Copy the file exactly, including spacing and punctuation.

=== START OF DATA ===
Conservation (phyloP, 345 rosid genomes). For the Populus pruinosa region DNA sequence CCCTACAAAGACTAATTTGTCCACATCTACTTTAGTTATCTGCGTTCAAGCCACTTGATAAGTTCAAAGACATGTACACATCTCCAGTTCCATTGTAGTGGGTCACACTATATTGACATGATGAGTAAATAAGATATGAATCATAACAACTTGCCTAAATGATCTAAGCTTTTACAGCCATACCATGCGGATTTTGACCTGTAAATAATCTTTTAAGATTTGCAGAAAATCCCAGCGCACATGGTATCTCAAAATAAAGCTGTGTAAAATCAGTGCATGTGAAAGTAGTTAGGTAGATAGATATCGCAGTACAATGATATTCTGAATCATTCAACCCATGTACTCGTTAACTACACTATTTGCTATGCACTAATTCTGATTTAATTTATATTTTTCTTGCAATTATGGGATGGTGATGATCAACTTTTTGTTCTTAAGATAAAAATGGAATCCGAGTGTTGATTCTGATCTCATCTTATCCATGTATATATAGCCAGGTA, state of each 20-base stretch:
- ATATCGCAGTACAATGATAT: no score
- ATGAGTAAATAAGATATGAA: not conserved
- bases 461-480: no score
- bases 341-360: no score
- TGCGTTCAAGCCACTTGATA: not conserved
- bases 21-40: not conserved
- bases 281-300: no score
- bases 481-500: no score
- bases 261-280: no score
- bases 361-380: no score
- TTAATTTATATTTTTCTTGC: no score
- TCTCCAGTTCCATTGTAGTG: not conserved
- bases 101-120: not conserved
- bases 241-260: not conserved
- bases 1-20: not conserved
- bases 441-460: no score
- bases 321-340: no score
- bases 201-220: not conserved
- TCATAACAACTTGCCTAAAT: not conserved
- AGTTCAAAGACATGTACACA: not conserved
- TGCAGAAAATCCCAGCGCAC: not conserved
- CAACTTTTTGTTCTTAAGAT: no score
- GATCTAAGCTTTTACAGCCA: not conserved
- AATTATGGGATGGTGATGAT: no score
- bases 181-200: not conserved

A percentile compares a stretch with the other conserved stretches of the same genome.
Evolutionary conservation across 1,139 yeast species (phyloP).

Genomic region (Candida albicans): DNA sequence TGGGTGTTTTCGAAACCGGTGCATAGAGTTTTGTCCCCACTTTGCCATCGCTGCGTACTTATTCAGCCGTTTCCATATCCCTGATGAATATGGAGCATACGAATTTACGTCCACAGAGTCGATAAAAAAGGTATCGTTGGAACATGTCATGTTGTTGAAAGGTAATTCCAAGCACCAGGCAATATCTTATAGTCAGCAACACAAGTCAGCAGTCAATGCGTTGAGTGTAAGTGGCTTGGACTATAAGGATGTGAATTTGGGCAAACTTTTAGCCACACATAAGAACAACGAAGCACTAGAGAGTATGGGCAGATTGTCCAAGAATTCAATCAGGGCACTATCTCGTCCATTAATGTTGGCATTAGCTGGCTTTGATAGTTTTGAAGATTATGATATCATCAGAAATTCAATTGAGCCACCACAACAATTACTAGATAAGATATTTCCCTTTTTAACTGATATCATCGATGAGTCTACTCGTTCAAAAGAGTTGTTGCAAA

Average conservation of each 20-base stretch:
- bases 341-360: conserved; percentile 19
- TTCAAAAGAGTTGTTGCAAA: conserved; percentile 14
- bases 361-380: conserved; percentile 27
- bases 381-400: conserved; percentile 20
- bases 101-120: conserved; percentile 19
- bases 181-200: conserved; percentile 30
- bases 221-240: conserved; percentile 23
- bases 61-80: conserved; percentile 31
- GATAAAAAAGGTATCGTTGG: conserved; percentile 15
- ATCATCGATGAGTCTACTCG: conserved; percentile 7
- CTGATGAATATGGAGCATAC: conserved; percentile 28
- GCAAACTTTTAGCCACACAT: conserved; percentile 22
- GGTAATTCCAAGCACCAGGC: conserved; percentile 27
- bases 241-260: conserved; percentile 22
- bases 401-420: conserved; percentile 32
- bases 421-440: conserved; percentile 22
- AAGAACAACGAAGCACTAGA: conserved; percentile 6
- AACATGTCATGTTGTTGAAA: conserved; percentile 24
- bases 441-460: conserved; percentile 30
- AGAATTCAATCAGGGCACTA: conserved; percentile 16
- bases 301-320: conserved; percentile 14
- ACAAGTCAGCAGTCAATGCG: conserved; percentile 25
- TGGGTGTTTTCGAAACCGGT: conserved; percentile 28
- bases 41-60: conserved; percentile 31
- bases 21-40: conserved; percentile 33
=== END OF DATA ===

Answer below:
Conservation (phyloP, 345 rosid genomes). For the Populus pruinosa region DNA sequence CCCTACAAAGACTAATTTGTCCACATCTACTTTAGTTATCTGCGTTCAAGCCACTTGATAAGTTCAAAGACATGTACACATCTCCAGTTCCATTGTAGTGGGTCACACTATATTGACATGATGAGTAAATAAGATATGAATCATAACAACTTGCCTAAATGATCTAAGCTTTTACAGCCATACCATGCGGATTTTGACCTGTAAATAATCTTTTAAGATTTGCAGAAAATCCCAGCGCACATGGTATCTCAAAATAAAGCTGTGTAAAATCAGTGCATGTGAAAGTAGTTAGGTAGATAGATATCGCAGTACAATGATATTCTGAATCATTCAACCCATGTACTCGTTAACTACACTATTTGCTATGCACTAATTCTGATTTAATTTATATTTTTCTTGCAATTATGGGATGGTGATGATCAACTTTTTGTTCTTAAGATAAAAATGGAATCCGAGTGTTGATTCTGATCTCATCTTATCCATGTATATATAGCCAGGTA, state of each 20-base stretch:
- ATATCGCAGTACAATGATAT: no score
- ATGAGTAAATAAGATATGAA: not conserved
- bases 461-480: no score
- bases 341-360: no score
- TGCGTTCAAGCCACTTGATA: not conserved
- bases 21-40: not conserved
- bases 281-300: no score
- bases 481-500: no score
- bases 261-280: no score
- bases 361-380: no score
- TTAATTTATATTTTTCTTGC: no score
- TCTCCAGTTCCATTGTAGTG: not conserved
- bases 101-120: not conserved
- bases 241-260: not conserved
- bases 1-20: not conserved
- bases 441-460: no score
- bases 321-340: no score
- bases 201-220: not conserved
- TCATAACAACTTGCCTAAAT: not conserved
- AGTTCAAAGACATGTACACA: not conserved
- TGCAGAAAATCCCAGCGCAC: not conserved
- CAACTTTTTGTTCTTAAGAT: no score
- GATCTAAGCTTTTACAGCCA: not conserved
- AATTATGGGATGGTGATGAT: no score
- bases 181-200: not conserved

A percentile compares a stretch with the other conserved stretches of the same genome.
Evolutionary conservation across 1,139 yeast species (phyloP).

Genomic region (Candida albicans): DNA sequence TGGGTGTTTTCGAAACCGGTGCATAGAGTTTTGTCCCCACTTTGCCATCGCTGCGTACTTATTCAGCCGTTTCCATATCCCTGATGAATATGGAGCATACGAATTTACGTCCACAGAGTCGATAAAAAAGGTATCGTTGGAACATGTCATGTTGTTGAAAGGTAATTCCAAGCACCAGGCAATATCTTATAGTCAGCAACACAAGTCAGCAGTCAATGCGTTGAGTGTAAGTGGCTTGGACTATAAGGATGTGAATTTGGGCAAACTTTTAGCCACACATAAGAACAACGAAGCACTAGAGAGTATGGGCAGATTGTCCAAGAATTCAATCAGGGCACTATCTCGTCCATTAATGTTGGCATTAGCTGGCTTTGATAGTTTTGAAGATTATGATATCATCAGAAATTCAATTGAGCCACCACAACAATTACTAGATAAGATATTTCCCTTTTTAACTGATATCATCGATGAGTCTACTCGTTCAAAAGAGTTGTTGCAAA

Average conservation of each 20-base stretch:
- bases 341-360: conserved; percentile 19
- TTCAAAAGAGTTGTTGCAAA: conserved; percentile 14
- bases 361-380: conserved; percentile 27
- bases 381-400: conserved; percentile 20
- bases 101-120: conserved; percentile 19
- bases 181-200: conserved; percentile 30
- bases 221-240: conserved; percentile 23
- bases 61-80: conserved; percentile 31
- GATAAAAAAGGTATCGTTGG: conserved; percentile 15
- ATCATCGATGAGTCTACTCG: conserved; percentile 7
- CTGATGAATATGGAGCATAC: conserved; percentile 28
- GCAAACTTTTAGCCACACAT: conserved; percentile 22
- GGTAATTCCAAGCACCAGGC: conserved; percentile 27
- bases 241-260: conserved; percentile 22
- bases 401-420: conserved; percentile 32
- bases 421-440: conserved; percentile 22
- AAGAACAACGAAGCACTAGA: conserved; percentile 6
- AACATGTCATGTTGTTGAAA: conserved; percentile 24
- bases 441-460: conserved; percentile 30
- AGAATTCAATCAGGGCACTA: conserved; percentile 16
- bases 301-320: conserved; percentile 14
- ACAAGTCAGCAGTCAATGCG: conserved; percentile 25
- TGGGTGTTTTCGAAACCGGT: conserved; percentile 28
- bases 41-60: conserved; percentile 31
- bases 21-40: conserved; percentile 33